Mission Statement

“Understanding CD4+  T cell responses and their cytokine mediators in immune mediated renal diseases”

— Oliver Michael Steinmetz, MD

Team Members

PhD student

Laura Ehnold

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Clinician Scientist

Frederic Feindt, MD

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Post Doc

Julia Hagenstein, PhD

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MD Student

Sophia Hegselmann

Clinician scientist

Georg Herrnstadt, MD

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Technician

Inken Holtze

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MD Student

Viona Laas

Clinician scientist

Simon Melderis, MD

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MD Student

Christoph Niehus

Clinician scientist

Christina Thompson

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MD Student

Matthias Warkotsch

Clinician scientist

Tingting Xiong, MD

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Research

Effector Treg subtypes in glomerulonephritis (GN) and interstitial nephritis (IN)
A key role for CD4+ T cells as mediators of inflammatory diseases, including GN, has been firmly established. In particular, effector T cells of the T-helper 1 (Th1) and Thelper 17 (Th17) lineages were shown to be highly nephritogenic. On the other hand, regulatory T cells (Treg) have been identified as potent counter regulators of overshooting immune responses and protect from renal tissue injury. Pioneering studies have thus begun to evaluate Treg based therapies for immune mediated diseases. Interestingly, however, it has become clear in the recent past, that Tregs are by no means a uniform population. Rather, highly specialized subtypes of effector Tregs exist, which are tailor made for the control of a particular type of immune response. Treg1 cells can potently target Th1 and Treg17 cells down regulate Th17 immunity. In addition, a unique Treg subset has been discovered by us and others, which surprisingly expresses the Th17 master transcription factor RORγt and can produce the cytokine IL-17A. These RORγt+ Tregs have been shown to be effector Tregs with enhanced immunosuppressive capacity and potently protect from renal tissue injury. In line with their IL- 17A secretion, however, this unusual Treg population seems to have additional proinflammatory potential. How and under which conditions RORγt+ Tregs exert their pro- and anti-inflammatory functions remains largely unknown to date. We thus aim to Improve our understanding of effector Treg subtypes and identify their mechanisms of action. In the long term, we aim to develop Treg based treatment strategies for renal inflammatory diseases.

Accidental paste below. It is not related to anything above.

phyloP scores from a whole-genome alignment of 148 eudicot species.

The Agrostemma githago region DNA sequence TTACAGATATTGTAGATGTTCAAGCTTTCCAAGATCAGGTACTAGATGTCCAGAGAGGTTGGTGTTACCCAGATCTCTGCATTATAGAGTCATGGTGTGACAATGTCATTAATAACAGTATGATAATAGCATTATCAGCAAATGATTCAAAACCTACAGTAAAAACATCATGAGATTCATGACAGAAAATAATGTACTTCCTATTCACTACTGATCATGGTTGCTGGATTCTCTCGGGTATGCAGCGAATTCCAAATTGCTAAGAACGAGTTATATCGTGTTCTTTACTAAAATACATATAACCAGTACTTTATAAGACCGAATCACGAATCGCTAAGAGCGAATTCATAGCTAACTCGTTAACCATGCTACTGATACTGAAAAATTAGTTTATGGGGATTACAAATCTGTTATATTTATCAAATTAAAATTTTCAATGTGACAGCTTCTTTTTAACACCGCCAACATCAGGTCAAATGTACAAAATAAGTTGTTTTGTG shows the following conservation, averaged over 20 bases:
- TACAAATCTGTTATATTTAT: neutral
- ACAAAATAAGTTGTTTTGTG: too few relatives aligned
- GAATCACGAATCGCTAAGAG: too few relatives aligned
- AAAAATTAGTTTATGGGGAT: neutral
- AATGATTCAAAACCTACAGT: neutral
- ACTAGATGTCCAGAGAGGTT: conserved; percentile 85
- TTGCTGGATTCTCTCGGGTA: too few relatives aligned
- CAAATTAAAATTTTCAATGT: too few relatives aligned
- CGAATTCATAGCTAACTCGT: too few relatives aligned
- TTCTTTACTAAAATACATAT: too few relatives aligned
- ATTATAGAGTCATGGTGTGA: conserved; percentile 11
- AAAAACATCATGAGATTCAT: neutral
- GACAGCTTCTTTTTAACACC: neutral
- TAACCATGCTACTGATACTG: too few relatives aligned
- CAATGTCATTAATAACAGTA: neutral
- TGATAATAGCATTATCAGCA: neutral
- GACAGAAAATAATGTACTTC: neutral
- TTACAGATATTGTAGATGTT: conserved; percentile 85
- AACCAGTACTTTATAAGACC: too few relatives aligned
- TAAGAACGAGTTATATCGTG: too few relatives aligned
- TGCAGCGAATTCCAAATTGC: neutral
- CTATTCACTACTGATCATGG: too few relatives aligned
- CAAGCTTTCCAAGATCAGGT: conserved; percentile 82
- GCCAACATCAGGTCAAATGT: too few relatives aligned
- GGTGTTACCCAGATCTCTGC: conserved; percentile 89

The cell type specific roles of Amphiregulin (AREG) in renal inflammation
The multi-functional cytokine AREG has recently been identified by us and others as an important mediator of inflammatory diseases, including GN. AREG belongs to the epidermal growth factor (EGF) family and mediates its effects via binding to the promiscuous EGF-receptor (EGFR). A better understanding of AREG´s immune functions is highly warranted, since EGFR blockers are already in use for tumor therapy and various AREG directed compounds are currently being developed, so that they could also be applied to treat immune mediated diseases. It is of note, however, that both, pro- as well as anti-inflammatory AREG effects have been reported. In this respect, data by us and others suggest, that the cellular source of AREG might be important for the resulting function. While resident tissue cell derived AREG seems to have pro-inflammatory and pro-fibrotic effects, leukocyte derived AREG was shown to be predominantly anti-inflammatory and reparative. We therefore aim to clarify the cell type specific differential roles of AREG in GN and IN to lay the groundwork for AREG directed therapies. Furthermore, our work aims to unravel the currently ill-defined immune-regulatory mechanisms initiated by AREG signaling and identify the cellular players involved herein.
 
Characterization of the cellular immune responses in interstitial nephritis (IN)
IN is a common cause of acute and chronic renal failure worldwide. In roughly 15-27% of all renal biopsies, which are performed due to renal injury, IN is identified as the causative pathology. While 60-80% are considered hypersensitivity reactions to medications, roughly 15-20% of IN cases are due to systemic diseases, as predominantly sarcoidosis, Sjögren´s Syndrome or IgG4 related renal disease. So far there are no prospective, randomized studies to guide our therapies. Furthermore, there are no specific biomarkers to monitor IN activity apart from the serum creatinine. In order to close these clinically important knowledge gaps, a better understanding of the pathophysiology of IN is essential.